1. Weather resistance — This is always nice to have, particularly given the torrential storms that we have here in Singapore. I really enjoy shooting in the rain, but must admit that my heart skips a beat or three, when I’m out without WR gear, umbrella, raincoat, or anything to keep the water out, in a deluge. Rain won’t do me any harm, but electronics don’t stand a chance against a sustained wall of water, like we frequently have here.
2. Blazing fast autofocus — Fast AF. For real. The new 33mm focuses with an internal linear motor, and it is snappy AF. In the few short weeks I had this lens, I shot all kinds of things with it. Children, puppies and lots of photos from moving trains, buses and cars, trying to mess up that autofocus with erratic movement, in all kinds of light conditions — reflections, direct sun in lens, messy artificial lighting and so on. Trying to get it to miss, hunt, mess up… something. It didn’t. With the X-Pro3, the 33mm nails it every single time. Fast AF folks; fast AF.
3. Bokeh — The bokeh on this glass is mouthwatering. I mean, jesuchristo, that gorgeous, buttery graduation from the in-focus to very out-of-focus areas is the kind of thing troubadours sing songs about (they would, if they were gearheads, I promise you). I drooled. You will too.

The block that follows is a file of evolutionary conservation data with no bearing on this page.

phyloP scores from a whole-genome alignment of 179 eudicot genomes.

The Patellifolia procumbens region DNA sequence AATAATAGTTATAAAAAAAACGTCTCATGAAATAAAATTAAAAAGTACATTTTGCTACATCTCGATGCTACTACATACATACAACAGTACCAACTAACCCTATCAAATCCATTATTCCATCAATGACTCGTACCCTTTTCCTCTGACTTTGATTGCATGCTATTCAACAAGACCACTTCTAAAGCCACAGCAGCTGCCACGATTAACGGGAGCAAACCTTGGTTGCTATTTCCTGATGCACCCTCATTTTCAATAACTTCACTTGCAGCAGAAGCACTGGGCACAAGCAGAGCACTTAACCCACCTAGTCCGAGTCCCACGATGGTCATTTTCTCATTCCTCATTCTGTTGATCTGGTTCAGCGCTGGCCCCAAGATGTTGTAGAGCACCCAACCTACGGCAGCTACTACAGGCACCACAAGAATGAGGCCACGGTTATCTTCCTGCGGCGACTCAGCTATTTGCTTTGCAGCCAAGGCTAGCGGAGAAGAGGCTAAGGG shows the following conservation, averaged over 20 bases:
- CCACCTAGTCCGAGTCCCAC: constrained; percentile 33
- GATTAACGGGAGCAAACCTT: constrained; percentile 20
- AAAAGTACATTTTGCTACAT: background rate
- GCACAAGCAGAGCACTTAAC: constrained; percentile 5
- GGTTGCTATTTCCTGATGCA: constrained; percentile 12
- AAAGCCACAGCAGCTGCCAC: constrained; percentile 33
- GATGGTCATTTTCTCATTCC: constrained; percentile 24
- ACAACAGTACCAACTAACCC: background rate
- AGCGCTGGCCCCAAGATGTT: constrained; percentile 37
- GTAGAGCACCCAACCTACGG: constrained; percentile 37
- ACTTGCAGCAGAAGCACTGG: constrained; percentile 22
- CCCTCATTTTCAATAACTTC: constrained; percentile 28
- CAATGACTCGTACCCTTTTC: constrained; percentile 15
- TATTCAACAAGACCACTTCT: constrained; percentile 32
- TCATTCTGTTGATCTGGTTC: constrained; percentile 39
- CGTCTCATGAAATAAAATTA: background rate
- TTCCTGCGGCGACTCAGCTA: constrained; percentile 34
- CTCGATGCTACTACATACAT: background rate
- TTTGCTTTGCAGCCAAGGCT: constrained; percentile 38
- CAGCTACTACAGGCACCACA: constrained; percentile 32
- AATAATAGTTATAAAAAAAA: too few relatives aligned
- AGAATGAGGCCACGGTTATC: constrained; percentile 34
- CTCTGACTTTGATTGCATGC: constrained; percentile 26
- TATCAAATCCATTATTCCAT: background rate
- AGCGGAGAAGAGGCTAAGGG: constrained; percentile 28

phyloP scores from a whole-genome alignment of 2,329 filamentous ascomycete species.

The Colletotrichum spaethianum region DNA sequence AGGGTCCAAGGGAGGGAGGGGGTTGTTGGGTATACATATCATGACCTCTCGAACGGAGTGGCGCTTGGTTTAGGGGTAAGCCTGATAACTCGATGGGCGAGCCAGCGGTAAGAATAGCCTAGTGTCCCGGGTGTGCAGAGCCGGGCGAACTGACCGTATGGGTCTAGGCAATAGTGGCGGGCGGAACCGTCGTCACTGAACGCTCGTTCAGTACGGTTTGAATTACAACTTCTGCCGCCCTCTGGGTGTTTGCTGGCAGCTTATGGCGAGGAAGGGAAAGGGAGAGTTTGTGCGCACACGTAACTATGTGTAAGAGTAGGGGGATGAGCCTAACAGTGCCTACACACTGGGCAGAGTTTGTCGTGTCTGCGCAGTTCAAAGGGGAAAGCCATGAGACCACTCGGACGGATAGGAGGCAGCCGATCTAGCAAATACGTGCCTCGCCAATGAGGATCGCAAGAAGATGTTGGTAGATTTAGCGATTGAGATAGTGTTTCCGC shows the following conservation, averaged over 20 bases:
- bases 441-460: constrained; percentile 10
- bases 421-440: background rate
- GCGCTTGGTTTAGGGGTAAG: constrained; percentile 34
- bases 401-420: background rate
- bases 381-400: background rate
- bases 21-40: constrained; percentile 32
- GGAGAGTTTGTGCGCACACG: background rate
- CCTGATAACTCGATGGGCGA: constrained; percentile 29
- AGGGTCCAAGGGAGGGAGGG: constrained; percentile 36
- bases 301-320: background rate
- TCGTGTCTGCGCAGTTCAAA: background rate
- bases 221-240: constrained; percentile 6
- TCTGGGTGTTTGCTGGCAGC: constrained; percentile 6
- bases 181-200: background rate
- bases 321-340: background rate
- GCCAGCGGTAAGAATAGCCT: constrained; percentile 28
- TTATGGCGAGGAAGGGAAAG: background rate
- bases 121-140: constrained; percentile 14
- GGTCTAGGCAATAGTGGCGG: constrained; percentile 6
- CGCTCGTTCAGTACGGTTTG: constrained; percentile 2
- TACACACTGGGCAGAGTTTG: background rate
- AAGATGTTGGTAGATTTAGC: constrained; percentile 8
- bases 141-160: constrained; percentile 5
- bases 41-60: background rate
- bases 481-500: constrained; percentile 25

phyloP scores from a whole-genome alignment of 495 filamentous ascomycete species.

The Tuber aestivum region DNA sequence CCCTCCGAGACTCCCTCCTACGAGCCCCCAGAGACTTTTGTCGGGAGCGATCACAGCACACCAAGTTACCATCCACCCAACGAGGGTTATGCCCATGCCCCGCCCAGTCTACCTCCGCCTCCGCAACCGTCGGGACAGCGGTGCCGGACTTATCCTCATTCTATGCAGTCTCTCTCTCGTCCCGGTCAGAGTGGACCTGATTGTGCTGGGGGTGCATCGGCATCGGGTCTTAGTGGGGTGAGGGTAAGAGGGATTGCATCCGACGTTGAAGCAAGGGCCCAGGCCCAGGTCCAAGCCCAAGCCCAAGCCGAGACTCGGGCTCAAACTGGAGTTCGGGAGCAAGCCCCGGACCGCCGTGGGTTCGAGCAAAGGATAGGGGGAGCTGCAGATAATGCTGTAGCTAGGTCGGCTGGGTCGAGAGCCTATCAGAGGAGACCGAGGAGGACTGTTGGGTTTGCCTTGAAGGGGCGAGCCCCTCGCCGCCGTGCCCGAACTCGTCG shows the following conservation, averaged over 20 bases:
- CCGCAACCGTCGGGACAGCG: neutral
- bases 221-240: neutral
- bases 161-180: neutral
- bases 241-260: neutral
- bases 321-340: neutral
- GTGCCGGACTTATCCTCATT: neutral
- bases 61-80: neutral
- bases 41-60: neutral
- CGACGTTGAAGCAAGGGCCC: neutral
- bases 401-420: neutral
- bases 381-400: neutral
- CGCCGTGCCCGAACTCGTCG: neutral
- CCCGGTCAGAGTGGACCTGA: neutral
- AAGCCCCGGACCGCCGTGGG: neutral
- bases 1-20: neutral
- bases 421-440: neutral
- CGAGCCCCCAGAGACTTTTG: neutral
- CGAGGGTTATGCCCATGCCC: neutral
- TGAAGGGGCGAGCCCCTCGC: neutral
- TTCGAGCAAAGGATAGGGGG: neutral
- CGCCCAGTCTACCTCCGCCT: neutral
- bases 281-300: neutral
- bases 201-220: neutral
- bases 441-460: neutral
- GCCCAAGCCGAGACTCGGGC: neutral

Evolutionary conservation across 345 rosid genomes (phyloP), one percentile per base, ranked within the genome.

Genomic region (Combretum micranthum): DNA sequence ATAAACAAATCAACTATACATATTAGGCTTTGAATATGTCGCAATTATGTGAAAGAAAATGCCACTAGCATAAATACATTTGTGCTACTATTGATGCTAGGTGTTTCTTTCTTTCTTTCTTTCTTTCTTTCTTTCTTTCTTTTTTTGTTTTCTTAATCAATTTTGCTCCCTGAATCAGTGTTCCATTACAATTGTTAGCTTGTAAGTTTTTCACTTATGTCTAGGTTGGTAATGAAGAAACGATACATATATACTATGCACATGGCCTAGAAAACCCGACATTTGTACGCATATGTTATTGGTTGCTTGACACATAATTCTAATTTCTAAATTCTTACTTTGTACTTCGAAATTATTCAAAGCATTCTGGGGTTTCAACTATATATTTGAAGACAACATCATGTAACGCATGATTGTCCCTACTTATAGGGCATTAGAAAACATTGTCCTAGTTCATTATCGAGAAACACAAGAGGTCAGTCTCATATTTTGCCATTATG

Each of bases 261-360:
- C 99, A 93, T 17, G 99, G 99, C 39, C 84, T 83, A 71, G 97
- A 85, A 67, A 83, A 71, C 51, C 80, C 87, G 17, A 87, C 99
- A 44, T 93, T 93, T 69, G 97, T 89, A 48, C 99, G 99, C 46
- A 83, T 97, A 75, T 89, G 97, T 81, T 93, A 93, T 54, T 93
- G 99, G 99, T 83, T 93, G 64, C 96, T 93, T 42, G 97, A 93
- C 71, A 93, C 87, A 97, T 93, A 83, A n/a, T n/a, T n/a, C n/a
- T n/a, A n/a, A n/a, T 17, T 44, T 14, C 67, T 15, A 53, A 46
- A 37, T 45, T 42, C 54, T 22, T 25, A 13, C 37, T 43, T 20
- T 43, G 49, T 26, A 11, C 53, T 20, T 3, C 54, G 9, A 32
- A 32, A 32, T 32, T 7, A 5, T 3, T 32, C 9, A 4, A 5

4. Sharpness — I have never in my life talked about a lens’ sharpness. I’ve never been particularly bothered about how sharp lenses are, as all Fujinon glass is plenty sharp for what I do. Well, I’m about to retract that now. I spent many an hour in post, zooming in, agog at how cut-crystal the detail on fine hairs of sapling stems and the like are. This lens resolves minute detail with mind-blowing clarity and definition, at close range, and at distance.
5. General performance & handling — Fujifilm said at this X Summit, that it is preparing the X Series for the next decade of product evolution. It’s quite evident that a lot of investment has been made in this incarnation of key prime lenses. Unlike the old 35mm that I’d picked up in 2012, with its quirks and kinks, the new XF 33mm delivers. This is a professional’s lens, one you snap onto your camera and get to work with.
Of course, the image quality we expect from Fujinon lenses hits all the marks. Fantastic contrast and colour rendition. Superb tonal graduation. Tick, tick, tick. My most-used lenses for stills are almost exclusively the older Fujinon primes (before WR was a thing) and the supreme responsiveness, speed, and accuracy of the new 33mm’s autofocus takes me aback in all the good ways.
Build-wise, this lens is a fair bit larger and somewhat heavier than the original XF35mmF1.4. But it doesn’t feel that way while you’re using it. It balances nicely on the X-Pro3, and if anything, the longer, stouter barrel makes for more comfortable grip and operation. Anyone with large hands is likely to appreciate this.
The new XF33mmF1.4 is faultless. The perfect 50mm glass we’ve been waiting for. A worthy successor to the legendary XF35mm.
But enough talk. Here are pictures. Enjoy!